Worse than Al Qaeda?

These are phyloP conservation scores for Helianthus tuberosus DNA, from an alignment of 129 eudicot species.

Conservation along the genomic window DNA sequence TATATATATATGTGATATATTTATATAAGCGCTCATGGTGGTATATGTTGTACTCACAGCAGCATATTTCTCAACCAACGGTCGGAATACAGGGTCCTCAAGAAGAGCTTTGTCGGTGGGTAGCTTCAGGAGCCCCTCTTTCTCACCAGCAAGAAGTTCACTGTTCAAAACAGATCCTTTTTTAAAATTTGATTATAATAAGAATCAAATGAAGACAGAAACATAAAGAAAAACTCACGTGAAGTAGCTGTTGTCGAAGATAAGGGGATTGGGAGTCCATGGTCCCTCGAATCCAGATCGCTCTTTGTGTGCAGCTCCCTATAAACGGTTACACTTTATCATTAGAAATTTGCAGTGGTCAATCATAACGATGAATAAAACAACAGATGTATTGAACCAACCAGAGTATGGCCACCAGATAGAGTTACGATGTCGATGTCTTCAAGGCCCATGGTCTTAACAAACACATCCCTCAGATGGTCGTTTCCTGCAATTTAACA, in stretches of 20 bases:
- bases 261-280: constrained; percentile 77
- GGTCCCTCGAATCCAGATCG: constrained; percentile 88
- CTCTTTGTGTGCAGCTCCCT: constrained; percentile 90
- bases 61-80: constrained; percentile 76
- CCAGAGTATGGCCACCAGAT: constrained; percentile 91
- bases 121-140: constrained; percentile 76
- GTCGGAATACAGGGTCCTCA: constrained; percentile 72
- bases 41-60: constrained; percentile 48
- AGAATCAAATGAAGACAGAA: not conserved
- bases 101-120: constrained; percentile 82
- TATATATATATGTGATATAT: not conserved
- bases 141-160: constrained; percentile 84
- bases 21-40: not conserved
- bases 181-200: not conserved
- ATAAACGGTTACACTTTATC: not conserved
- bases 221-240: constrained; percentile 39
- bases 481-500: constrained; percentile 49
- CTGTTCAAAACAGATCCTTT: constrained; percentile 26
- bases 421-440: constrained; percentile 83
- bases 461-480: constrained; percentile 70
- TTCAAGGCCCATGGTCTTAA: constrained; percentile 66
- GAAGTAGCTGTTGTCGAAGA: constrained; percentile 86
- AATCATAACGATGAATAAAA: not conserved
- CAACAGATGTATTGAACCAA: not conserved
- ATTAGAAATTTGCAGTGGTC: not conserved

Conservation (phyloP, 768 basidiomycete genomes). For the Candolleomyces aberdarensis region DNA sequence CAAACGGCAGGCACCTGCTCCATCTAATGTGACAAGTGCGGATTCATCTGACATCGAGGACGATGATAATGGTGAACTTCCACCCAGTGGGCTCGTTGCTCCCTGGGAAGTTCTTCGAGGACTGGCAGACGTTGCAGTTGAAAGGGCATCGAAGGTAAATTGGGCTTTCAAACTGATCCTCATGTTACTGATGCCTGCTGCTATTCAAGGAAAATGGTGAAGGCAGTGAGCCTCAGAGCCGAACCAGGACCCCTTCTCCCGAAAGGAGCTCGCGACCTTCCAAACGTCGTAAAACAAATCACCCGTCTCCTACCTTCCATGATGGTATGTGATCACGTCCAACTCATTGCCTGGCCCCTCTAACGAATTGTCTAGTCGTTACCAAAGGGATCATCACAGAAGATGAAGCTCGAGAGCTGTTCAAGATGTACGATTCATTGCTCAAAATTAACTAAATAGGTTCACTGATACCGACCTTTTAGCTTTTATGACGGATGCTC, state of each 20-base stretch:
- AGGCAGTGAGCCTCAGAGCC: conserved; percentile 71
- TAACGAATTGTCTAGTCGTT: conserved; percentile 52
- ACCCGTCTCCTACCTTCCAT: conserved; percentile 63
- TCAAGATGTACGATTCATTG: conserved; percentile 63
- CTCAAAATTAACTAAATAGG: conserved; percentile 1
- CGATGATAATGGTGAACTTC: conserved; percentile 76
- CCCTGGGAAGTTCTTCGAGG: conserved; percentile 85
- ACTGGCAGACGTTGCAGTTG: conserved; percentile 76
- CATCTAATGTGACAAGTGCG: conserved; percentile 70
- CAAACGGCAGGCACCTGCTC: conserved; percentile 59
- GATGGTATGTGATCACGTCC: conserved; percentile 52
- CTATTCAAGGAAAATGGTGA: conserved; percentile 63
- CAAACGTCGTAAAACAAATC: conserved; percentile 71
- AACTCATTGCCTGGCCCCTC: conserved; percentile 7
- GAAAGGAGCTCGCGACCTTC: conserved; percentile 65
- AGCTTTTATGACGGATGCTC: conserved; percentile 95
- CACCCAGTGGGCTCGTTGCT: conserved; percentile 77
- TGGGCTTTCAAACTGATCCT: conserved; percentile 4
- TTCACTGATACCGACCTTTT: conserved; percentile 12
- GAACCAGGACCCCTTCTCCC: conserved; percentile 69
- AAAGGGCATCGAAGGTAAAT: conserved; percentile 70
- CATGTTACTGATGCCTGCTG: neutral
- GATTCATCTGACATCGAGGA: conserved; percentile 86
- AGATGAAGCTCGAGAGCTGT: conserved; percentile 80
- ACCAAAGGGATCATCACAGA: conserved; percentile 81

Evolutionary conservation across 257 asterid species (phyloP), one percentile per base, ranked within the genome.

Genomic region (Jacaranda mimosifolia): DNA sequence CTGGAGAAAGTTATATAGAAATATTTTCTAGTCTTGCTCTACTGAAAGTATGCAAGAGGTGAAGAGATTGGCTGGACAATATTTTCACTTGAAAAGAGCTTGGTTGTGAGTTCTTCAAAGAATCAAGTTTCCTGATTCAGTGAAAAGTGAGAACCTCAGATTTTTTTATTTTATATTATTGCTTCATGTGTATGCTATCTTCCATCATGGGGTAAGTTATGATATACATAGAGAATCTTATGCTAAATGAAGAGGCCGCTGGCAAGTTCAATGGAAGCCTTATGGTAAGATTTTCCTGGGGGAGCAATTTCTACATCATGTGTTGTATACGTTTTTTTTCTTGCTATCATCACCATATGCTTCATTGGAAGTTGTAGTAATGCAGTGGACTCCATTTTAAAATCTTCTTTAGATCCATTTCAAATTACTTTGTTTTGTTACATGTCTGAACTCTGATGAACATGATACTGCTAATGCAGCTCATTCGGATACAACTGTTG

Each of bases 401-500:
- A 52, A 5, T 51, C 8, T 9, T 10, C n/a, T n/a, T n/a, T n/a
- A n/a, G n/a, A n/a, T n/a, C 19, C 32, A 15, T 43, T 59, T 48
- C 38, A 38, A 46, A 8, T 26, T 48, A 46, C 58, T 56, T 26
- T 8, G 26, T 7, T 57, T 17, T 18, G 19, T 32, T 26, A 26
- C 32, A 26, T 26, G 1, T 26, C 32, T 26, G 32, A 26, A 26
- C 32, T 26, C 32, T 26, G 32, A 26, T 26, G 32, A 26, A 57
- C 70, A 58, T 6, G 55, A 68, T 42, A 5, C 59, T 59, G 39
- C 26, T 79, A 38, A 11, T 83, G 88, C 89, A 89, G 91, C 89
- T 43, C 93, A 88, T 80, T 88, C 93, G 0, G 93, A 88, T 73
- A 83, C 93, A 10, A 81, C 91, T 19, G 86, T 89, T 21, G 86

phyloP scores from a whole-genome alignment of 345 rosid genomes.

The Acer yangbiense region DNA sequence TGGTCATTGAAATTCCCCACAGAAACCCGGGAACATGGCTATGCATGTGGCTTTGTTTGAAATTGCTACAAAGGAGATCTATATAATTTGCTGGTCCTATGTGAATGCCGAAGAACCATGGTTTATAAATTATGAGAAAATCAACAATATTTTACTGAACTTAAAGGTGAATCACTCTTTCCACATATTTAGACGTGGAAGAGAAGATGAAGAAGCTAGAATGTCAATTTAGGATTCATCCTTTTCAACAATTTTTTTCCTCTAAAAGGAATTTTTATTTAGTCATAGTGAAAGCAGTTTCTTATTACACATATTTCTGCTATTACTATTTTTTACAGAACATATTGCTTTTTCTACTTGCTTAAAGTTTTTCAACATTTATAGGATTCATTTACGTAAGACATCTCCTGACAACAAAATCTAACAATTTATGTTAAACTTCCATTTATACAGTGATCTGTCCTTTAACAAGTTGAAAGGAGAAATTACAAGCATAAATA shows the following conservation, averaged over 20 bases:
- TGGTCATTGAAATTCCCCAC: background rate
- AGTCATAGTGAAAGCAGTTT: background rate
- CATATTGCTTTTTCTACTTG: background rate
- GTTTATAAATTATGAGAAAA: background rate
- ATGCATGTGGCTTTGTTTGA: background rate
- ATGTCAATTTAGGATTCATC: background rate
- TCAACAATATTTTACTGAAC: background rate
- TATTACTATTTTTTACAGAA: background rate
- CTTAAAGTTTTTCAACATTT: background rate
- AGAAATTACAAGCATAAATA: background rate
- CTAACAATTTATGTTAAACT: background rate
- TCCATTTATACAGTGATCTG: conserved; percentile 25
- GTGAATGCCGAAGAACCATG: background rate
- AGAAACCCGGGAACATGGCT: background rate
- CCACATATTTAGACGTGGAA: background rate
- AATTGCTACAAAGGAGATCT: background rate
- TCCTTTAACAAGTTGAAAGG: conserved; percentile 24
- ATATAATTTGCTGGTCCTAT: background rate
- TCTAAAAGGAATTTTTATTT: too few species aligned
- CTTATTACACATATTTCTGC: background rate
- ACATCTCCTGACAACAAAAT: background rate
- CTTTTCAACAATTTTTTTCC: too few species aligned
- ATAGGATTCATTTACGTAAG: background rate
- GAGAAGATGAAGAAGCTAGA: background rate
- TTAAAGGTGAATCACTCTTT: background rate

The most thoroughly damning aspect of the Bush administration's approach to Iraq - that is, if you discount the fraudulent rationale for launching the invasion, the incompetent handling of the occupation, and the total lack of an exit strategy - has been the wholesale politicization and manipulation of facts and events, all in the name of generating and retaining public support for the war. This litany of deception ranges from the spinning of heroic mythologies from whole cloth (as in the "rescue" of Pfc. Jessica Lynch and the false original accounts of the death of Spec. Pat Tillman) to the cover-up of prisoner abuses at the Abu Ghraib prison to the refusal to acknowledge the brute reality of a civil war in Iraq. There are reasons, of course; barring pure pathology, there are always rational objectives behind lies and obfuscations, always rewards to be gained from deception. In this case, the reward was much-needed public backing for a military adventure whose fortunes have turned so dramatically and inevitably downward. This much was to be expected; what comes as a surprise is the sheer expediency of the deception, the disposability of the lie. Our collective memory is not strong, and this has not escaped the notice of those in charge of telling us the story of the war. Lies need linger only so long in order to serve their purpose. Who remembers Jessica Lynch now?

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